Communion meditation

Jesus knew He would be abandoned
On the night Jesus was arrested, He knew that His disciples would abandon him and scatter. “Scatter” means that not only would they be separated from Him, but also from one another. Nor would this be a one-time event, but an ongoing tendency. Scattering is what sheep do. That very night, to prevent the scattering of his followers, Jesus did at least three things:

  • He washed their feet, setting an example of humility and service;
  • He prayed for them to be united, establishing both a path and a destination; and
  • He established the Lord’s Supper.

The Lord’s Supper not only unites us to the Lord as we remember His death until He comes, but because we share in this symbolic meal, it also unites us to each other.

As Paul said, “Is not the bread that we break a participation in the body of Christ? Because there is one loaf, we, who are many, are one body, for we all partake of the one loaf.” (1 Cor. 10:16-17)

In Acts 20:7, the passage we often use as the pattern for weekly communion, says, “On the first day of the week, when the disciples came together to break bread…”

In this verse, not only is the first day of the week and the breaking of bread an important pattern, but also the coming together. “On the first day of the week, the disciples CAME TOGETHER to break bread.” The disciples were scattered throughout the region around Troas, and the Lord’s Supper brought them together.

With an attitude of humility, with a willingness to serve, with a willingness to follow the Lord’s path toward his destination, let us “come together” and share in the bread.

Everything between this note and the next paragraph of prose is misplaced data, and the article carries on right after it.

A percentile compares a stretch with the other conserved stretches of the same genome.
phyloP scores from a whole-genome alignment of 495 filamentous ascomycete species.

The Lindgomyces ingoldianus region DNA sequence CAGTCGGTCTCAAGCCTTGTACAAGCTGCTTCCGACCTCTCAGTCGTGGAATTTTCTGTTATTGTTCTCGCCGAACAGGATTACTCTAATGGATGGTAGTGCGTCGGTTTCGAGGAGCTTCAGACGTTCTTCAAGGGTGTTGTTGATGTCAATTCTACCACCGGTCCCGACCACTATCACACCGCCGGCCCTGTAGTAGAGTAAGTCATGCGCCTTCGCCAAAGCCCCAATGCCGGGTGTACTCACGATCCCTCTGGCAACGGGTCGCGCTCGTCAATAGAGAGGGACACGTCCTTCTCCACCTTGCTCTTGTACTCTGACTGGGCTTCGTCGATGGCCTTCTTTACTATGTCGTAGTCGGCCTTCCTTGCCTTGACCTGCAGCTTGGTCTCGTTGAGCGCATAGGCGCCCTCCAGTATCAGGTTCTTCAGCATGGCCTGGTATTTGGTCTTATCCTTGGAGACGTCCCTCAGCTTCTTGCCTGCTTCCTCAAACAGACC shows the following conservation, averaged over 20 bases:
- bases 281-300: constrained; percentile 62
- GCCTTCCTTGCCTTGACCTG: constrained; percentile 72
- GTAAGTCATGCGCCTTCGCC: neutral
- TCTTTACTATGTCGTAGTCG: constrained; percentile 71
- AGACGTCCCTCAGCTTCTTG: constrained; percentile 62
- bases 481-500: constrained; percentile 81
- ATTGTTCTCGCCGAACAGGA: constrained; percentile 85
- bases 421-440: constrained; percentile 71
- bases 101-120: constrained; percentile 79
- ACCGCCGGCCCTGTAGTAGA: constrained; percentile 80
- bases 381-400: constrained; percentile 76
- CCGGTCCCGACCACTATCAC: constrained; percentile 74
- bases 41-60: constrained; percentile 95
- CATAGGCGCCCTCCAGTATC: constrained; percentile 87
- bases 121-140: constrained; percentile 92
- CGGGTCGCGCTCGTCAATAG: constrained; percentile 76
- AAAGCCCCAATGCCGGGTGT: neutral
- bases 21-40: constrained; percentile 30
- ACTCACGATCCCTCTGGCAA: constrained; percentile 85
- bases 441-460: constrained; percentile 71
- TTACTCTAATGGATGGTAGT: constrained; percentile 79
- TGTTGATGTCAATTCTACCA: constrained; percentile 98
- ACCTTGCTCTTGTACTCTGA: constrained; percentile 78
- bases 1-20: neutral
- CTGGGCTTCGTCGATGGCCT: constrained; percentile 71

What Jesus Predicted Came True
Jesus knew what would happen and it did. All of his disciples deserted Him and scattered. Can we read the gospel accounts, witness how the disciples abandoned Jesus, and like Simon Peter, claim, “That’s not what I would have done! Even if everyone else deserted Him, I never would”?

No, if we are honest with ourselves, we have to admit that we are just as weak as they were.

When the pressure is on and the stakes are high, when we are called upon to take a stand for Jesus, how often do we turn and flee?

Instead of standing together, united with Him and with each other, how often do we abandon Him and in our shame, avoid each other?

The cup we are about to share symbolizes the blood of Christ, God’s provision for the forgiveness that straying sheep like us need. Paul said, “Is not the cup of thanksgiving for which we give thanks a participation in the blood of Christ?” (1 Cor. 10:16).

Once more, in becoming one with Christ’s death, we all converge on Christ Himself, and in doing so, we also draw closer to one another.

—Steve Singleton